Mental Health Status of Double Minority Adolescents: Findings from National Cross-Sectional Health Surveys
Little population-based work has been published about the mental health of adolescents with both sexual/gender (SG) and ethnic minority (i.e. double minority) status. This study aimed to provide an overview on their mental health. Analysis of data from a total of 17,607 high school students from New Zealand’s 2007 and 2012 cross-sectional nationally representative Adolescent Health Surveys, including a total of 1306 (7.4%) SG minority participants, of whom 581 (3.3%) were also an ethnic minority. SG minority status, minority ethnicity, and female sex were associated with higher mental distress and poorer well-being. Generally speaking, double minority students reported poorer mental health than SG majority students of the same ethnicity, but reported better mental health than SG minority New Zealand European students. Explanations and future directions for research were suggested to further explore how double minority students negotiate mental health in the context of their communities/cultures in New Zealand.
KeywordsEthnic minority Intersectionality Youth/adolescence LGBT Mental health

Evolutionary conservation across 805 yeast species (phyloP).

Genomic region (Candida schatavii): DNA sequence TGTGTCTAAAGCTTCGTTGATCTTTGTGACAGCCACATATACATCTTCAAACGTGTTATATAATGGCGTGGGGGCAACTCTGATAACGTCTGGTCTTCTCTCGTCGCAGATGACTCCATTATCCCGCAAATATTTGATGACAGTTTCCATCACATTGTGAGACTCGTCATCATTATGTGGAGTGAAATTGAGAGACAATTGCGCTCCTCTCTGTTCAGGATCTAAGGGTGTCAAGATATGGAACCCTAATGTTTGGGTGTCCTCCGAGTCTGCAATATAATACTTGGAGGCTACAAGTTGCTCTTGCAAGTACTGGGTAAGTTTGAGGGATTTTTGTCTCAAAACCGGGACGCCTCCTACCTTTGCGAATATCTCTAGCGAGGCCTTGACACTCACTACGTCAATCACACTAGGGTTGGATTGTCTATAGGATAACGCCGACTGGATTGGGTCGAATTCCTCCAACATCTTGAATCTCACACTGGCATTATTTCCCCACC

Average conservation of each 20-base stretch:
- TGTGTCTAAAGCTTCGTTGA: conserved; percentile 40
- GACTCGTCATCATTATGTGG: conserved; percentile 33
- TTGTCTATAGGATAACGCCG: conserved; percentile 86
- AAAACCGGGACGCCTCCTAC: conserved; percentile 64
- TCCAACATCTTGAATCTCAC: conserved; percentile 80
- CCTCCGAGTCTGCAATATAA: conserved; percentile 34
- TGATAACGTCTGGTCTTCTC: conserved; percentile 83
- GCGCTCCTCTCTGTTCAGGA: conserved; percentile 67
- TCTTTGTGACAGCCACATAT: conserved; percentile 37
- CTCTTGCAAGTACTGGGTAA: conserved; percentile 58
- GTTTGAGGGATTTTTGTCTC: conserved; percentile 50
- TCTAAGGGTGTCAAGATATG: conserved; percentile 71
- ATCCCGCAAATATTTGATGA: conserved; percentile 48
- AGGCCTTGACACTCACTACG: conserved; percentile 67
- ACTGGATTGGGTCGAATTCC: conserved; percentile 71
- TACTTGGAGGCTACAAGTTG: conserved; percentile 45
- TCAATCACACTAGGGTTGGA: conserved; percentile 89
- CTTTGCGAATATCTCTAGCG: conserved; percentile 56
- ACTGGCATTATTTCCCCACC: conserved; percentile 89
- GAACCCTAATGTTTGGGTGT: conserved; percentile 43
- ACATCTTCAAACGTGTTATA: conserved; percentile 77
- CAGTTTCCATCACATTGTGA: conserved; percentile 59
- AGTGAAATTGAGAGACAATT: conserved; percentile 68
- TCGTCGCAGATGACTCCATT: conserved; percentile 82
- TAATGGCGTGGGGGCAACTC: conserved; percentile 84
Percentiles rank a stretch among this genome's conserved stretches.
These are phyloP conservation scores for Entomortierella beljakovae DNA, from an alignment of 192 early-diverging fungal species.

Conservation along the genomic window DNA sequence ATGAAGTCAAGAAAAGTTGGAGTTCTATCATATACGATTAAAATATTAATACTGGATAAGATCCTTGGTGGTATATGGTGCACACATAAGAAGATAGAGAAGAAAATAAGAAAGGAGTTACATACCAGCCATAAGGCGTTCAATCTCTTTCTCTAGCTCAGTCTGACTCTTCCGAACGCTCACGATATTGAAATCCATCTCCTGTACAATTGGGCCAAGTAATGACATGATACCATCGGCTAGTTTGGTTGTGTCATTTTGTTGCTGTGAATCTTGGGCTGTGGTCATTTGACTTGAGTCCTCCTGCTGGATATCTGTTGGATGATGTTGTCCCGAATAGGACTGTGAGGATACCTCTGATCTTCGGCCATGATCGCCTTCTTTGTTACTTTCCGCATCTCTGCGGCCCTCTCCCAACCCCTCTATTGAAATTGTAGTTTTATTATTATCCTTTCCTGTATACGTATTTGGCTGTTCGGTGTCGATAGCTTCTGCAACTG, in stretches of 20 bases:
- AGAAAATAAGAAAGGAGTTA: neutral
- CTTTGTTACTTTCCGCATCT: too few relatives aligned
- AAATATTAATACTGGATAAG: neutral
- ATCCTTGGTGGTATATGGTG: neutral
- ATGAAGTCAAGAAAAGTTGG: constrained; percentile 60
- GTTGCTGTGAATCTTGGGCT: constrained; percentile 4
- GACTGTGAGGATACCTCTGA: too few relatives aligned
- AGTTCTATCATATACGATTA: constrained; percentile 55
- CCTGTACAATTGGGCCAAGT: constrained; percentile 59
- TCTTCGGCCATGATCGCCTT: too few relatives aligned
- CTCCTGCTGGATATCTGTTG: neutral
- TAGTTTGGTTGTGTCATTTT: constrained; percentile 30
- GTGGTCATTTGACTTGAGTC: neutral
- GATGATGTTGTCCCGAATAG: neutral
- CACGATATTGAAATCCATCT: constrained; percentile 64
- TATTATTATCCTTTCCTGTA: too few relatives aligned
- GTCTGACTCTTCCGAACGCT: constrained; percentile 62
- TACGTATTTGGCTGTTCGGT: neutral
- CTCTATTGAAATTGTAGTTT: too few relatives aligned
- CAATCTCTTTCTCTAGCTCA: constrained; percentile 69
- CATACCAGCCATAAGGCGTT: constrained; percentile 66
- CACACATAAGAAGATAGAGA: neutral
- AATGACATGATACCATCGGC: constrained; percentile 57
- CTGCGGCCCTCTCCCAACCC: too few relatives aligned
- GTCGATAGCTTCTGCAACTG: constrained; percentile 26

We did not receive any specific grant from a pubic, commercial, or non-profit agency. This research was solely funded by a University of Auckland Doctoral Scholarship. Youth’12 was funded by the Ministries of Youth Development, Social Development, Justice, Health, Department of Labour, Families Commission and the Health Promotion Agency (formerly ALAC). Youth’07 was funded by the Health Research Council of New Zealand, the Department of Labour, Families Commission, Accident Corporation of New Zealand, Sport and Recreation New Zealand, The Alcohol Advisory Council of New Zealand, Ministries of Youth Development, Justice and Health.
Compliance with Ethical Standards
Conflicit of interest
The authors are unware of any conflict of interest. The authors alone are responsible for the content and writing of this paper.
All procedures performed in our study involving student participants were in accordance with the ethical standards of the University of Auckland Human Participants Ethics committee. Informed consent was obtained from the principal of each participating school as well as from all participating students.
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